It's pretty simple: We need to find more alternatives to meat-based diets in order to feed everyone without inflicting more damage to the earth from meat-centric diets. Businesses see the opportunity.
— Jason Clampet
Creating designer protein that can make your veggie burger taste like the real thing is as easy as brewing beer. Or at least that’s what a new subsidiary of Boston-based bio-manufacturing startup, Ginkgo Bioworks Inc., says.
Ginkgo’s Motif Ingredients, which aims to replicate animal protein for meatless alternatives, is getting $90 million from investors including Breakthrough Energy Ventures, whose board includes tech billionaires Jeff Bezos, Bill Gates and Jack Ma. Commodity powerhouse Louis Dreyfus Co. and Fonterra Co-operative Group Ltd, New Zealand’s dairy-exporting giant, are also backing the company.
The goal at Ginkgo is to get alternative products to market faster, chief executive officer Jason Kelly said in an interview. In a statement announcing the funding, the company likened making alternative foods to the beer-brewing process, because vital ingredients such as vitamins, amino acids, enzymes, and flavors are made through fermentation with genetically engineered yeasts and bacteria. Eliminating extra time in the lab can streamline the process and make it go faster, Kelly said.
With increasing demand from so-called flexitarians — mostly millennials who are more inclined to consider sustainability when consuming — and more need for meat and protein than natural animal products can keep up with, there is no time to wait around, according to Kelly and Motif’s CEO Jonathan McIntyre.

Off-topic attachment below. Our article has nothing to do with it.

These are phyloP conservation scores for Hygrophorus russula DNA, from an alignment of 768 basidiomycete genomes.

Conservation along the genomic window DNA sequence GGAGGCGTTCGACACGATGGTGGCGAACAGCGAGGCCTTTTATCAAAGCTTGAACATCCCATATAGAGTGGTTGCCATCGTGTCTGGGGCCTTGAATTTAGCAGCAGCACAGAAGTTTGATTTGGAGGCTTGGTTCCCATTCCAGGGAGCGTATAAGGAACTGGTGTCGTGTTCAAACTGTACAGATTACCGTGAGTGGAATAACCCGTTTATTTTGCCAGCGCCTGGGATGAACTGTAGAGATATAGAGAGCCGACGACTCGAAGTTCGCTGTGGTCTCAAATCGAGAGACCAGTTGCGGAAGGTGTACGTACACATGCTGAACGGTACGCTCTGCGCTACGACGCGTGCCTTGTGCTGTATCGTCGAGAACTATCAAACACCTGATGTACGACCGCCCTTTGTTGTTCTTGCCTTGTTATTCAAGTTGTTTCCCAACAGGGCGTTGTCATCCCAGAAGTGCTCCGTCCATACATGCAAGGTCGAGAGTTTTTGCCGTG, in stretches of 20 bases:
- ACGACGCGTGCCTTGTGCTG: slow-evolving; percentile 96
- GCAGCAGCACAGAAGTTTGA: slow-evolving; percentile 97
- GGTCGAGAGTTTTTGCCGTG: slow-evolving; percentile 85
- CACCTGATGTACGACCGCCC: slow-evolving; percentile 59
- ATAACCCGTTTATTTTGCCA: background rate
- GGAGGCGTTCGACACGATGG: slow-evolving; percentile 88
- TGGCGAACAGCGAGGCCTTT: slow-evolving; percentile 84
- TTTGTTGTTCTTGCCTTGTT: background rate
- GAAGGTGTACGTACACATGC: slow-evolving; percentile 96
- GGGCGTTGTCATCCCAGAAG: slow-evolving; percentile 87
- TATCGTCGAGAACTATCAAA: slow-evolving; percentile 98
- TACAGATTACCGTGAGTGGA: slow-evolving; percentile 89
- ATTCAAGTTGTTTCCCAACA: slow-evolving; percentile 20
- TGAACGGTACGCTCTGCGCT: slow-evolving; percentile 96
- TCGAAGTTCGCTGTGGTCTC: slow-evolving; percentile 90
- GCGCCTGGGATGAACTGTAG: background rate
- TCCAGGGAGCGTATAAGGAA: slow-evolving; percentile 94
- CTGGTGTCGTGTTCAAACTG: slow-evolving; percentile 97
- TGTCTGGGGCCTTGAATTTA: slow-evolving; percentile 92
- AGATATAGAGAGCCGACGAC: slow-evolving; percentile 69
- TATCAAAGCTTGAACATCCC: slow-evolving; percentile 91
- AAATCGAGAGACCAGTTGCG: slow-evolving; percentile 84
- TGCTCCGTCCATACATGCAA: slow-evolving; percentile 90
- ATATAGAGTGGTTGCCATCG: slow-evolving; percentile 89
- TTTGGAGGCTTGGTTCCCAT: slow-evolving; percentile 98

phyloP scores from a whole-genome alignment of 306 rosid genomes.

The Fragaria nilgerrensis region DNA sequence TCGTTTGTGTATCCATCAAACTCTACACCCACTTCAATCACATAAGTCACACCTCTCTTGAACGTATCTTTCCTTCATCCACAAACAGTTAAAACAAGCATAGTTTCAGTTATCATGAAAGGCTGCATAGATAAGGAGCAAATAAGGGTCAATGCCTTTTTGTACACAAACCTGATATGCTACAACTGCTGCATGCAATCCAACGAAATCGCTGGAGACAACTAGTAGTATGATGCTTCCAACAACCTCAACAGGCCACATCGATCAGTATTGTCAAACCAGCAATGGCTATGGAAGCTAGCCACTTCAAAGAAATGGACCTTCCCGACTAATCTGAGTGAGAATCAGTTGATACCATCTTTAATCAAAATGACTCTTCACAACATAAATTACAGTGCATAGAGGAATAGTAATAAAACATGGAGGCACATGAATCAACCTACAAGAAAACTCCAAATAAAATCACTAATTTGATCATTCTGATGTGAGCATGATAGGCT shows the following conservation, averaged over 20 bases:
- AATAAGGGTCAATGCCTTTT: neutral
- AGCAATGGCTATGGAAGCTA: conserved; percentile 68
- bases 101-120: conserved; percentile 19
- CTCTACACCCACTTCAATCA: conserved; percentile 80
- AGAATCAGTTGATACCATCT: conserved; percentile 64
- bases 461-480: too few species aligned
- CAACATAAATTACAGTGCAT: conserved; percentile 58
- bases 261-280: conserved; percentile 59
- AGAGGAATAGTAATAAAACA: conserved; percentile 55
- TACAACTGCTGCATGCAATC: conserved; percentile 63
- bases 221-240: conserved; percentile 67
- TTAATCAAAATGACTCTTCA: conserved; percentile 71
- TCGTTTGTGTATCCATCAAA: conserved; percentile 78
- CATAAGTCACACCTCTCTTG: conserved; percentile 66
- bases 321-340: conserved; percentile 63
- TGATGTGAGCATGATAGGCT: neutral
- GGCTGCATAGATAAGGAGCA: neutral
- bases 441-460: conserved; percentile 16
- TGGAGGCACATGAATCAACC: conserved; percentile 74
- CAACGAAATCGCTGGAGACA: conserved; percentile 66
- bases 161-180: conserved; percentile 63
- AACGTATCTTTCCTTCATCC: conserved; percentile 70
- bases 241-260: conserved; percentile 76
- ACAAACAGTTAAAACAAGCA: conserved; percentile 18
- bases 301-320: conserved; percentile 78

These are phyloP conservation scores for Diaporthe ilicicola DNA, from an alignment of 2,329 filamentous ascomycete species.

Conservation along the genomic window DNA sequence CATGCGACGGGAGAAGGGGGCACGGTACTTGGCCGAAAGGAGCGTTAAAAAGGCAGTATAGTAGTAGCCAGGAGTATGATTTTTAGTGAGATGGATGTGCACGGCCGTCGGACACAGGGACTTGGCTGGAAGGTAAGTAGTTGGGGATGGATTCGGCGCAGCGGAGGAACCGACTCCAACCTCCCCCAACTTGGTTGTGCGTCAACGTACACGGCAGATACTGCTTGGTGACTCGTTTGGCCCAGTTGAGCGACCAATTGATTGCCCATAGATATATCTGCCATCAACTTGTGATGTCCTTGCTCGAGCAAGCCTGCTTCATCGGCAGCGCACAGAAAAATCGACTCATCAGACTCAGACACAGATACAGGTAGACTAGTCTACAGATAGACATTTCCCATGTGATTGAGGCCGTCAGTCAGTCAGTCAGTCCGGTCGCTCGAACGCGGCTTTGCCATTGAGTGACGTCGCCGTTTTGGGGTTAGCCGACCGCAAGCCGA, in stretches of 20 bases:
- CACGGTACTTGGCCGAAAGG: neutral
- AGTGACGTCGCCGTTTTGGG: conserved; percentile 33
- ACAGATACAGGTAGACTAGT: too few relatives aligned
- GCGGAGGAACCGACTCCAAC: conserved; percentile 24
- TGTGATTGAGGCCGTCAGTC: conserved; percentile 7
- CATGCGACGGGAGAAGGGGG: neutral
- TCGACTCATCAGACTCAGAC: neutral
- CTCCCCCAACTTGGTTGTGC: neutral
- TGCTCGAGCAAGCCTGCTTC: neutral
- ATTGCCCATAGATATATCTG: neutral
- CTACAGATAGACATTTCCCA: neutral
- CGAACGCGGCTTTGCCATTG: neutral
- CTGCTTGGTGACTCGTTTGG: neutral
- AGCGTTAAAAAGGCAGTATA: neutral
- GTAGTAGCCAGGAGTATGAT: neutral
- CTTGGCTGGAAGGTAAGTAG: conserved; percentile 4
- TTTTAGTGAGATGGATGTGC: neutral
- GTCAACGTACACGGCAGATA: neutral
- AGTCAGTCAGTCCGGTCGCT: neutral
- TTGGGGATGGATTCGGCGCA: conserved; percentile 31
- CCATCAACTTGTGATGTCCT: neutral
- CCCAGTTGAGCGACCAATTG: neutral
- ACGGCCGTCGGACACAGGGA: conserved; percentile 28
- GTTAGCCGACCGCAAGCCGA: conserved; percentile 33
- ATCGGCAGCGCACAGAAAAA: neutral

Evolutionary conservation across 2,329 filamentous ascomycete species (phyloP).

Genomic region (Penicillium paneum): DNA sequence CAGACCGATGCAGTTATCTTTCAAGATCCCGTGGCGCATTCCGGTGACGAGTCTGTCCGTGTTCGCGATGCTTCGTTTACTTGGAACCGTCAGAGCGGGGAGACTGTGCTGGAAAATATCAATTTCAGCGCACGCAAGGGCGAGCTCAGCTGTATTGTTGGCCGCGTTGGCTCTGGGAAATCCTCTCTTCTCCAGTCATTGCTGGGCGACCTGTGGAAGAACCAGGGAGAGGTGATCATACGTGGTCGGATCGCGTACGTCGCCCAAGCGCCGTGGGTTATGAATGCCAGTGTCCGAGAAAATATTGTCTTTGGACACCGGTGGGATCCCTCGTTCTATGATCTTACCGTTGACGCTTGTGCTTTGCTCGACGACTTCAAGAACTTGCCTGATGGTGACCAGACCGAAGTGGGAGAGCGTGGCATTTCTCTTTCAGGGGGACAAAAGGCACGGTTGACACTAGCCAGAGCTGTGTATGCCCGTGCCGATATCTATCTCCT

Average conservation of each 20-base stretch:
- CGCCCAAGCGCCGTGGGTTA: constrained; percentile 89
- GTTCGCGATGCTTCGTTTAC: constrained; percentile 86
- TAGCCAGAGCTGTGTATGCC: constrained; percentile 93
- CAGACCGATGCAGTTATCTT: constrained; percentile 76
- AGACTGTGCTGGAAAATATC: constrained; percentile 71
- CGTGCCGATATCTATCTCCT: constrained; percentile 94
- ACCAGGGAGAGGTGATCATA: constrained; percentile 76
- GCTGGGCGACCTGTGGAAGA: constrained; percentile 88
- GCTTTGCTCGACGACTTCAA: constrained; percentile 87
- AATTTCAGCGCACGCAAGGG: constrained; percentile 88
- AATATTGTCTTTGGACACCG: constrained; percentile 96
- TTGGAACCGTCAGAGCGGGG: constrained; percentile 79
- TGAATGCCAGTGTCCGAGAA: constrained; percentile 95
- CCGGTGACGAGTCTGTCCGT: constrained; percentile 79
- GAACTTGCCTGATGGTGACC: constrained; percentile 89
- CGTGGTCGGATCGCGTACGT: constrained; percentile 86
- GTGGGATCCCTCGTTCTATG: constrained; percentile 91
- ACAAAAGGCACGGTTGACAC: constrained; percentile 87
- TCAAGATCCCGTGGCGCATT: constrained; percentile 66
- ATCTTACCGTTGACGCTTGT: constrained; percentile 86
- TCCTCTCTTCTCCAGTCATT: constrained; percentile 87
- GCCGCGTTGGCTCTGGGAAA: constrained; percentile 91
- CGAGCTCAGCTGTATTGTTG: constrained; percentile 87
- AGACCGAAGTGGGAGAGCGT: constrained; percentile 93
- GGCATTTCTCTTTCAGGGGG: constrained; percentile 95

“In 30 years’ time, there will be 2 billion more mouths to feed, and there will simply not be enough food to go around just using today’s methods,” Judith Swales, head of Fonterra’s global consumer and food service business, said in a statement. “At the same time, we recognize consumers have different nutritional needs and preferences.”
Retail sales of plant-based meat alternatives rose by almost 25 percent to $770 million in August 2018 from a year earlier, according to a report released this month by Rabobank International. Plant-based alternatives to other animal products, such as milk, cheese and yogurt, are estimated to fetch $4.1 billion in sales.
“People seem to be warming to the idea of ‘Frankenfood’ more than ever,” Nick Fereday, a Rabobank executive director, wrote in the report.
Kelly plans for Ginkgo Bioworks to focus on the scientific engineering, while Motif takes on branding and product development to supply ingredients. Motif aims to launch their products within the next 1-2 years.
“The ability to use technology to solve problems in the food industry is kind of coming to age again,” McIntyre said.
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